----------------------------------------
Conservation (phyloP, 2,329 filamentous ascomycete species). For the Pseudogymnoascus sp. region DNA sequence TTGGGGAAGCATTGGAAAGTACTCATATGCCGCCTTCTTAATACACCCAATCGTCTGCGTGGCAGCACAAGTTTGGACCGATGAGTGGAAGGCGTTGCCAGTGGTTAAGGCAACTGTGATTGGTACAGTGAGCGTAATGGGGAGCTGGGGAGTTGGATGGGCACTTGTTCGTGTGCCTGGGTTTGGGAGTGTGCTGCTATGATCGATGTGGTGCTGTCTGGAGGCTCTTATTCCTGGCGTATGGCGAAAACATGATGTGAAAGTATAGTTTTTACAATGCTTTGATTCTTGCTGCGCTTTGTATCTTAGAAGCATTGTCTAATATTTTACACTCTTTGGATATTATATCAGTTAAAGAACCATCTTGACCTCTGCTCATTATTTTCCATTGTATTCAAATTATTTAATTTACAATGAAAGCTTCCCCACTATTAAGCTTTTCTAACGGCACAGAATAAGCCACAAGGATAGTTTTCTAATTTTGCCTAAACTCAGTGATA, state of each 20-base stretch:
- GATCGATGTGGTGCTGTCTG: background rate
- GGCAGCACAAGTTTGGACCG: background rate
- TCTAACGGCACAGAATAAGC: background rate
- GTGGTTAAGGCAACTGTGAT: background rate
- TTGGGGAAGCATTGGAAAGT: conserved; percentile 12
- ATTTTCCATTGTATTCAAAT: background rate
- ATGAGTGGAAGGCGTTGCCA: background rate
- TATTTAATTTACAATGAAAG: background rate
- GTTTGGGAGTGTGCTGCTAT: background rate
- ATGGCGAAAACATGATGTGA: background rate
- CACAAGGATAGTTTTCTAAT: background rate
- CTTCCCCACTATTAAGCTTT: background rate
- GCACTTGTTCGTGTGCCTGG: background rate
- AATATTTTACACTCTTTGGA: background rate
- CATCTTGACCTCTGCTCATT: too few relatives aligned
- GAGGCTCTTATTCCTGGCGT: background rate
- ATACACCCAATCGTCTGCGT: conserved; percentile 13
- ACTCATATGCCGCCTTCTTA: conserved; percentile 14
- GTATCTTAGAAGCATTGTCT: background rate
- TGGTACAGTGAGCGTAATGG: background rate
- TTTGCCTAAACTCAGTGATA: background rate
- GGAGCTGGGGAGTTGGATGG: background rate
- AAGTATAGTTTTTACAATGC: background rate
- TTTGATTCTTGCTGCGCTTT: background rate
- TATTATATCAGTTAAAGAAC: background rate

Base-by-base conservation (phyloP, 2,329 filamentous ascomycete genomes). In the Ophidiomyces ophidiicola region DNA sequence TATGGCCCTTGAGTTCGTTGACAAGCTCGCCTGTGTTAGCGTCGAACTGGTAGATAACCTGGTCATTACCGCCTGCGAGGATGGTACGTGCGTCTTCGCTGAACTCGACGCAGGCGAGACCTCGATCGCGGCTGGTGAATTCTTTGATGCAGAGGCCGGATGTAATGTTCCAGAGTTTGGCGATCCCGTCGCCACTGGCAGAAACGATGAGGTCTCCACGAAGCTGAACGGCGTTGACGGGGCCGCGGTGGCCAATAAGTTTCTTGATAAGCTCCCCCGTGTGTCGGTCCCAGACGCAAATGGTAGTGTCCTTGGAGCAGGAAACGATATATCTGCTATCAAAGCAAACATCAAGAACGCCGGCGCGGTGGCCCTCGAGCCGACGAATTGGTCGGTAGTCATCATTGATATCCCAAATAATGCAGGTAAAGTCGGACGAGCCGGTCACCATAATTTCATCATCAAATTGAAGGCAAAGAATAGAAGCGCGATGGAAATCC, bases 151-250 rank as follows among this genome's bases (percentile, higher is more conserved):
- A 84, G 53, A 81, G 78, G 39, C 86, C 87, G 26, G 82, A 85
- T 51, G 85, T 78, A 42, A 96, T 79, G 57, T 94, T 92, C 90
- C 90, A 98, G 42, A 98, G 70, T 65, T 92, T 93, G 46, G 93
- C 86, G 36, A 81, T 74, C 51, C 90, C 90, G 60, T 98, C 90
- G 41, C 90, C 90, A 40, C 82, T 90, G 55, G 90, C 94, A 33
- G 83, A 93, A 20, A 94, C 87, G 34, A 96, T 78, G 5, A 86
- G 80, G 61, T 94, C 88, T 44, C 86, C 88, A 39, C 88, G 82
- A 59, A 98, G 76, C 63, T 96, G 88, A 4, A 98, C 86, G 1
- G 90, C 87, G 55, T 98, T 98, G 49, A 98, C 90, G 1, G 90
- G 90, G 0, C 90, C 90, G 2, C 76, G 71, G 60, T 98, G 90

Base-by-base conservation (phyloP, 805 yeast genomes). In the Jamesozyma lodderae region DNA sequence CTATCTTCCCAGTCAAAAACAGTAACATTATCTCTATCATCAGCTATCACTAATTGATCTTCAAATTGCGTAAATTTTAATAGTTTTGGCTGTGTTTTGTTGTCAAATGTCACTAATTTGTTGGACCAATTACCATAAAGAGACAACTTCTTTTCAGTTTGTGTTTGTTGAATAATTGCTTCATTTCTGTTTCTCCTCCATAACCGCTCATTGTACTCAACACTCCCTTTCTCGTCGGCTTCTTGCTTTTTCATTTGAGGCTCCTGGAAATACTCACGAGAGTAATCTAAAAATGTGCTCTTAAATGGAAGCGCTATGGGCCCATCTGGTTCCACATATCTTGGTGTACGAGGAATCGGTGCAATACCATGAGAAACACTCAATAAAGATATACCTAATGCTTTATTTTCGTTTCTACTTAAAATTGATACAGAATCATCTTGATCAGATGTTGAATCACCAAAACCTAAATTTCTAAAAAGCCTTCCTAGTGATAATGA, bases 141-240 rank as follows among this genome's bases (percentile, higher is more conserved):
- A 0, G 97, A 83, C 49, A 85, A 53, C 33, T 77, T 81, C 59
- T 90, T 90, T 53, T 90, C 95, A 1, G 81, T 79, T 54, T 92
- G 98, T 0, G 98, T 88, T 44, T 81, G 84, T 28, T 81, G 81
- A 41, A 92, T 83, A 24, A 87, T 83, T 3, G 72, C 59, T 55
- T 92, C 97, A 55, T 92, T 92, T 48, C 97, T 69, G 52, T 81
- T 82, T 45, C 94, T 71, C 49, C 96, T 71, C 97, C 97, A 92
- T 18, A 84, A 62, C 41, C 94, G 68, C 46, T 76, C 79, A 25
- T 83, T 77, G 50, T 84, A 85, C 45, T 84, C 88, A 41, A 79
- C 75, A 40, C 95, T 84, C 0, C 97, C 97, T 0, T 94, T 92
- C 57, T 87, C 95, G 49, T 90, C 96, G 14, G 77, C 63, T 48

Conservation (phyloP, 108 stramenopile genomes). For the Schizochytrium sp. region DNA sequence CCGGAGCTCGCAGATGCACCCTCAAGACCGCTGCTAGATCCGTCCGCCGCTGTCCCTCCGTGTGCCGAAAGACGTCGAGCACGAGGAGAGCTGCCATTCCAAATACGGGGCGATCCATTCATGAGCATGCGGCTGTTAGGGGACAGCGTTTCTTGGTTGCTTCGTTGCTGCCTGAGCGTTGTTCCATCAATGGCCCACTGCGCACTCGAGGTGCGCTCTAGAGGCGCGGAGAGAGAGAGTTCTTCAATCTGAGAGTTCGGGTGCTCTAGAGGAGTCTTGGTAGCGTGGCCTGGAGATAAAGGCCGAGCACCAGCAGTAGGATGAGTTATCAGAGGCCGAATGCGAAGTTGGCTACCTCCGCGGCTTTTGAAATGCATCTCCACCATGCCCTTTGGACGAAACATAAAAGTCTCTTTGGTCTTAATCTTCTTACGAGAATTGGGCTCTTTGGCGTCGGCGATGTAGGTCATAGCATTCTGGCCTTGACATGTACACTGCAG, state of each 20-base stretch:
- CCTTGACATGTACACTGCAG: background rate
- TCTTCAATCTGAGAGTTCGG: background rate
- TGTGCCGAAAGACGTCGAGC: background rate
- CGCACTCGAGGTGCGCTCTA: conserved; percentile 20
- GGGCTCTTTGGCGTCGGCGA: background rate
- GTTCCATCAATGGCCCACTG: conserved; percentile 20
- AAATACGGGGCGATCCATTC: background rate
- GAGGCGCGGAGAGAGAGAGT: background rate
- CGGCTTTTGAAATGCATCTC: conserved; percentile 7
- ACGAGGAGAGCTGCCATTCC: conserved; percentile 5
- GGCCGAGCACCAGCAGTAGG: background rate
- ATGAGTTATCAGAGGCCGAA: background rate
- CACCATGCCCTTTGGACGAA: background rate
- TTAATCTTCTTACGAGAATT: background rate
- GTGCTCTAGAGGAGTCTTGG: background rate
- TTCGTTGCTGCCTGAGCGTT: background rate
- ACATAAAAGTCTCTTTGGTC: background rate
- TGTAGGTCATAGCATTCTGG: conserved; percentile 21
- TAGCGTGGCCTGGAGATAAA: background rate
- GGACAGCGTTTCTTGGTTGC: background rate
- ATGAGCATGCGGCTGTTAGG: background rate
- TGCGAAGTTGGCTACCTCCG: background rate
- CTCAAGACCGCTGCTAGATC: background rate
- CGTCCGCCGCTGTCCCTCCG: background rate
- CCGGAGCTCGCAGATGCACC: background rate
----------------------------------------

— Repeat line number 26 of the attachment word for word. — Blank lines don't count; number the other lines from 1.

- TATTATATCAGTTAAAGAAC: background rate